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Australian federal election, 1951

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Title: Australian federal election, 1951  
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Subject: Ben Chifley, Menzies Government (1949–66), Robert Menzies, Liberal Party of Australia, Chifley Government
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Australian federal election, 1951

Australian federal election, 1951

28 April 1951

All 121 seats of the Australian House of Representatives
61 seats were needed for a majority in the House
All 60 seats of the Australian Senate
  First party Second party
Leader Robert Menzies Ben Chifley
Party Liberal/Country coalition Labor
Leader since 23 September 1943 13 July 1945
Leader's seat Kooyong Macquarie
Last election 74 seats 47 seats
Seats won 69 seats 52 seats
Seat change Decrease5 Increase5
Percentage 50.70% 49.30%
Swing Decrease0.30 Increase0.30

Prime Minister before election

Robert Menzies
Liberal/Country coalition

Elected Prime Minister

Robert Menzies
Liberal/Country coalition

Federal elections were held in Australia on 28 April 1951. All 121 seats in the House of Representatives, and all 60 seats in the Senate were up for election, due to a double dissolution called after the Senate rejected the Commonwealth Bank Bill.[1] The incumbent Liberal Party of Australia led by Prime Minister of Australia Robert Menzies with coalition partner the Country Party led by Arthur Fadden defeated the Australian Labor Party led by Ben Chifley.

House of Reps (IRV) — 1951–54—Turnout 96.00% (CV) — Informal 1.90%
  Party Votes % Swing Seats Change
  Australian Labor Party 2,174,840 47.63 +1.65 52 +5 (2 elected
  Liberal Party of Australia 1,854,799 40.62 +1.23 52 −3 (1 elected
  Country Party 443,713 9.72 −1.15 17 −2
  Independents 46,788 1.02 −1.13 0 0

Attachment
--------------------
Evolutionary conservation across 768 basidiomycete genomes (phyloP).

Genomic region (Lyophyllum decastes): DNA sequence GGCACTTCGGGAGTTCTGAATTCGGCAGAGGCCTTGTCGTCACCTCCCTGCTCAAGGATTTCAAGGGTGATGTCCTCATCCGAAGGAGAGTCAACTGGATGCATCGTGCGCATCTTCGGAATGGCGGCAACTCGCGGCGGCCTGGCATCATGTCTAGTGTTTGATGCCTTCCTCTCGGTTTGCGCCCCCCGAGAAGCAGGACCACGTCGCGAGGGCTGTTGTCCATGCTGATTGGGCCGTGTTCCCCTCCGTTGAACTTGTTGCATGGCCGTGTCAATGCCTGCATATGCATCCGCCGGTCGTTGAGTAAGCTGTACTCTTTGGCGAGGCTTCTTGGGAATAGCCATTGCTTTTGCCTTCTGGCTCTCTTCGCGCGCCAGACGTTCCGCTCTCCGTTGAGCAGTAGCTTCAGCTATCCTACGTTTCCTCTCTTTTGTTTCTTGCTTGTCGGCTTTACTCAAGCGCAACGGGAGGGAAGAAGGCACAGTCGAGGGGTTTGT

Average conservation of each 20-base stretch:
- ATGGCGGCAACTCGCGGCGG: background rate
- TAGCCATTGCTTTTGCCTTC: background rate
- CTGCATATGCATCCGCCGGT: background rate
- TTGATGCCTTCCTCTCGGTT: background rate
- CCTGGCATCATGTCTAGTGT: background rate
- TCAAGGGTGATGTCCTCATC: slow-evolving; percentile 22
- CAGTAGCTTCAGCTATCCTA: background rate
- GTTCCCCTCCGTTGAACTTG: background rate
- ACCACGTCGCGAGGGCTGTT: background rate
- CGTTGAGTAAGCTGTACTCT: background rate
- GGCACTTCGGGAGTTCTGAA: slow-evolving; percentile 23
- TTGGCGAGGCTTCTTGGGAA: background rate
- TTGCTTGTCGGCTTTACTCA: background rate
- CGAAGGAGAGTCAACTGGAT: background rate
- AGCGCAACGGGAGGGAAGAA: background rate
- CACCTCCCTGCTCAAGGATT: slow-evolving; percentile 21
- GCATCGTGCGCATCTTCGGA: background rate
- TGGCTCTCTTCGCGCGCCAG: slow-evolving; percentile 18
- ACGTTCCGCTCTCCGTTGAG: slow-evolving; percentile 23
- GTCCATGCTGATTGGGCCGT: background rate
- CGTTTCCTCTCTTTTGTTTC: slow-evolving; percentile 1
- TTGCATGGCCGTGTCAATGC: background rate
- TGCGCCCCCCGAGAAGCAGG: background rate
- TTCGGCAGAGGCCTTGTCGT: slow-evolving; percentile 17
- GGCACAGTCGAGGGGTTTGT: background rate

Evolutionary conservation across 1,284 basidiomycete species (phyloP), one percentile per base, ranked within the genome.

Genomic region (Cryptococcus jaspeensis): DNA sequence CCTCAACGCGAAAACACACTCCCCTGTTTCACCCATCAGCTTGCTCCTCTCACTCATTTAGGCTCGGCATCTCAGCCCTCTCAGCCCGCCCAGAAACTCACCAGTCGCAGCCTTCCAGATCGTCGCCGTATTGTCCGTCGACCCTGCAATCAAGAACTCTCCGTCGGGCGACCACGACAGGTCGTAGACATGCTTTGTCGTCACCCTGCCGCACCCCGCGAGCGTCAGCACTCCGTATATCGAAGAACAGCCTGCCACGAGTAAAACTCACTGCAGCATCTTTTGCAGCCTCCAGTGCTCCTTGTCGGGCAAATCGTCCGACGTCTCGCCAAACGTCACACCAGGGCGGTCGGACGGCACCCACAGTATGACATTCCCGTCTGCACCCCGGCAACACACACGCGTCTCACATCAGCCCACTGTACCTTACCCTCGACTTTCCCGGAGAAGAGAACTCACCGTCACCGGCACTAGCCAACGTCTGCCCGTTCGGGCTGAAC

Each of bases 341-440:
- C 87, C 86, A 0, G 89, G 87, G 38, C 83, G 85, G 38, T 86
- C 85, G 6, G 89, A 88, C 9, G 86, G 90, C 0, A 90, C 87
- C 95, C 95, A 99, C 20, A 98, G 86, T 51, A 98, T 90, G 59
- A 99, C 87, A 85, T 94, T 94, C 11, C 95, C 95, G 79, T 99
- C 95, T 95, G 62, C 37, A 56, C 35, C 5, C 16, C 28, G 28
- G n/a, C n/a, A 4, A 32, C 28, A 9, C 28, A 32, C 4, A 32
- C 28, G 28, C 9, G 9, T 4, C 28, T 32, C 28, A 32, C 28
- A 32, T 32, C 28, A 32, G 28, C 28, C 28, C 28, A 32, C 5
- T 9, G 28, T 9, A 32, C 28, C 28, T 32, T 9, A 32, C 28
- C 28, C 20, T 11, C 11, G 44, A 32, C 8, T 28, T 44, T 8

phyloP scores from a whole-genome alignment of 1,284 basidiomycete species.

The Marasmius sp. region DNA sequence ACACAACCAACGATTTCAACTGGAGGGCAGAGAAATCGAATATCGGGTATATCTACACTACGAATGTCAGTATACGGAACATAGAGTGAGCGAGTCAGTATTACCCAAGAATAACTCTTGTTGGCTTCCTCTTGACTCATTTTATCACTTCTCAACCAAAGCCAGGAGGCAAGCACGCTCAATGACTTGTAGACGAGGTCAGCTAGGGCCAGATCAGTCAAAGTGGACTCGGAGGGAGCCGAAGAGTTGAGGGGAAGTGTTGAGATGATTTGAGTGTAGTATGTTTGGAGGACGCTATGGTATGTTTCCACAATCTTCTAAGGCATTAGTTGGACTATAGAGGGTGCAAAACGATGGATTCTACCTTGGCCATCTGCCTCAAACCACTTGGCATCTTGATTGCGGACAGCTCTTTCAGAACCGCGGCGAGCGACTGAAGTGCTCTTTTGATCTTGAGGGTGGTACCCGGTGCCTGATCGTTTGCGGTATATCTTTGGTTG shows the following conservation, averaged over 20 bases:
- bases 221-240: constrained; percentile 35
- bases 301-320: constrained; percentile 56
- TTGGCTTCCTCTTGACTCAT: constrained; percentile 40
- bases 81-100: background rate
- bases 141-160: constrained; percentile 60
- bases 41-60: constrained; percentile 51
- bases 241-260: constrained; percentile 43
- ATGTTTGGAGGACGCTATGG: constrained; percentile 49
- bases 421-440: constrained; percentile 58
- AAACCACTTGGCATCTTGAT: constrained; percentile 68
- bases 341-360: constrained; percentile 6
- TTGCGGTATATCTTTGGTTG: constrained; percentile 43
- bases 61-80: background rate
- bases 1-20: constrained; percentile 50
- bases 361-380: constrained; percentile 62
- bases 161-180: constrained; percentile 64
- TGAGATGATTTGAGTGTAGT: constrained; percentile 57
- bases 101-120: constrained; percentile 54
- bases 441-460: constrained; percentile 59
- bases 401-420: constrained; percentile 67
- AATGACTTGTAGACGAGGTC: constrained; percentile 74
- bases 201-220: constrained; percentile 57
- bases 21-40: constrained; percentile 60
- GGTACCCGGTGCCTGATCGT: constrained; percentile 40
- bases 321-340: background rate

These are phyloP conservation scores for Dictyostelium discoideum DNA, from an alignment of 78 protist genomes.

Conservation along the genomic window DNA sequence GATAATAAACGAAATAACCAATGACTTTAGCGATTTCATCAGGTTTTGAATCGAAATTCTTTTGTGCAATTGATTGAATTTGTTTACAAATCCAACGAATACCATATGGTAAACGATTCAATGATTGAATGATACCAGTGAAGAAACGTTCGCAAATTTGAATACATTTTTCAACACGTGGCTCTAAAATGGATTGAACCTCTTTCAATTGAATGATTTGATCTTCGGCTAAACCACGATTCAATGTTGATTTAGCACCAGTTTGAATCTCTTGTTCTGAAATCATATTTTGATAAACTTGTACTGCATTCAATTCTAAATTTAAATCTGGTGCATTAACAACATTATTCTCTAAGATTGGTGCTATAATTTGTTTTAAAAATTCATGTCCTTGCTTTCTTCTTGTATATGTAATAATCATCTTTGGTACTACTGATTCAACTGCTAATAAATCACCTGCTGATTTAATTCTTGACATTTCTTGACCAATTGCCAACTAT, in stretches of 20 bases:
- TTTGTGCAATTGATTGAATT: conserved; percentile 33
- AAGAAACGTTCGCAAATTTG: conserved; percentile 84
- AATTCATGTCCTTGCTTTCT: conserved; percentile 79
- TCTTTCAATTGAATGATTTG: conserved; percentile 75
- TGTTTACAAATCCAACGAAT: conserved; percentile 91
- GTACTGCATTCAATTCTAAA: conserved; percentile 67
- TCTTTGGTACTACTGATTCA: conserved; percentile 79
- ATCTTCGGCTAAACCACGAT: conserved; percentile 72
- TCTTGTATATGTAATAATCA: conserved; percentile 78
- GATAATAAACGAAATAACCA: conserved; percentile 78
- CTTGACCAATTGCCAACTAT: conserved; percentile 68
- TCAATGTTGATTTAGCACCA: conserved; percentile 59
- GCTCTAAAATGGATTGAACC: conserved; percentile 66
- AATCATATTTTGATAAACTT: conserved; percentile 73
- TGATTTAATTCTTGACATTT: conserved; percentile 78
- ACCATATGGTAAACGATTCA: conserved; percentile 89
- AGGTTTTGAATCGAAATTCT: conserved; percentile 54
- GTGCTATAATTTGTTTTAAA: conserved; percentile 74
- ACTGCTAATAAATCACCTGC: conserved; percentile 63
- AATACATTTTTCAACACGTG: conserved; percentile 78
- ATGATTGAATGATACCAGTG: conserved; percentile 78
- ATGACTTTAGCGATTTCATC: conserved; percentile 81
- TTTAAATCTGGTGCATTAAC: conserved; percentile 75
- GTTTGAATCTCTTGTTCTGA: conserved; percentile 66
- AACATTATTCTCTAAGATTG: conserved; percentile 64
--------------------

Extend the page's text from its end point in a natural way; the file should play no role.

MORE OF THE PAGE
Other 45,759 1.00 0 0
  Total 4,565,899     121
  Liberal/Country coalition WIN 50.70 −0.30 69 −5
  Australian Labor Party 49.30 +0.30 52 +5

Senate (STV) — 1951–53—Turnout 95.99% (CV) — Informal 7.13%
  Party Votes % Swing Seats Won Seats Held Change
  Australian Labor Party 2,029,751 45.88 +0.99 28 28 −6
  Liberal/Country (Joint Ticket) 1,925,631 43.52 −1.12 * *
  Liberal Party of Australia 273,056 6.17 +0.41 26 26 +5
  Communist Party of Australia 93,561 2.11 +0.02 0 0 0
  Country Party * * * 6 6 +1
  Other 102,238 2.31 0 0 0
  Total 4,424,237     60 60


  • Seats changing hands 1
  • History 2
  • See also 3
  • Notes 4
  • References 5

Seats changing hands

Seat Pre-1951 Swing Post-1951
Party Member Margin Margin Member Party
Australian Capital Territory, ACT   Independent Lewis Nott 3.8 6.7 2.9 Jim Fraser Labor  
Ballaarat, Vic   Liberal Alan Pittard 0.4 1.6 1.2 Bob Joshua Labor  
Hume, NSW   Country Charles Anderson 1.0 1.3 0.3 Arthur Fuller Labor  
Kingston, SA   Liberal Jim Handby 1.6 3.4 1.8 Patrick Galvin Labor  
Leichhardt, Qld   Country Tom Gilmore 1.0 1.3 0.3 Harry Bruce Labor  
Wannon, Vic   Liberal Dan Mackinnon 0.8 1.9 1.1 Don McLeod Labor  


Although the Coalition had won a comfortable majority in the House in 1949, Labor still had a four-seat majority in the Senate. Chifley thus made it his business to obstruct Menzies' agenda at every opportunity. Realizing this, Menzies sought to call a double dissolution at the first opportunity in hopes of gaining control of both houses. He thought he had his chance in 1950, when he introduced a bill to ban the Australian Communist Party. However, after a redraft, Chifley let the bill pass.

A few months later, the Senate rejected the Commonwealth Banking Bill, finally giving Menzies an excuse to call a double dissolution. While the Coalition lost five House seats to Labor, it still had a solid mandate. More importantly, it picked up six Senate seats, giving it control over both chambers.

See also


  1. ^ "Parliament of Australia: Senate: Publications: Odgers' Guide to Australian Senate Practice – Twelfth Edition – Chapter 21 – Relations with the House of Representatives – Simultaneous dissolutions of 1951". Retrieved 26 August 2010. 


  • University of WA election results in Australia since 1890
  • AEC 2PP vote
  • Prior to 1984 the AEC did not undertake a full distribution of preferences for statistical purposes. The stored ballot papers for the 1983 election were put through this process prior to their destruction. Therefore the figures from 1983 onwards show the actual result based on full distribution of preferences.
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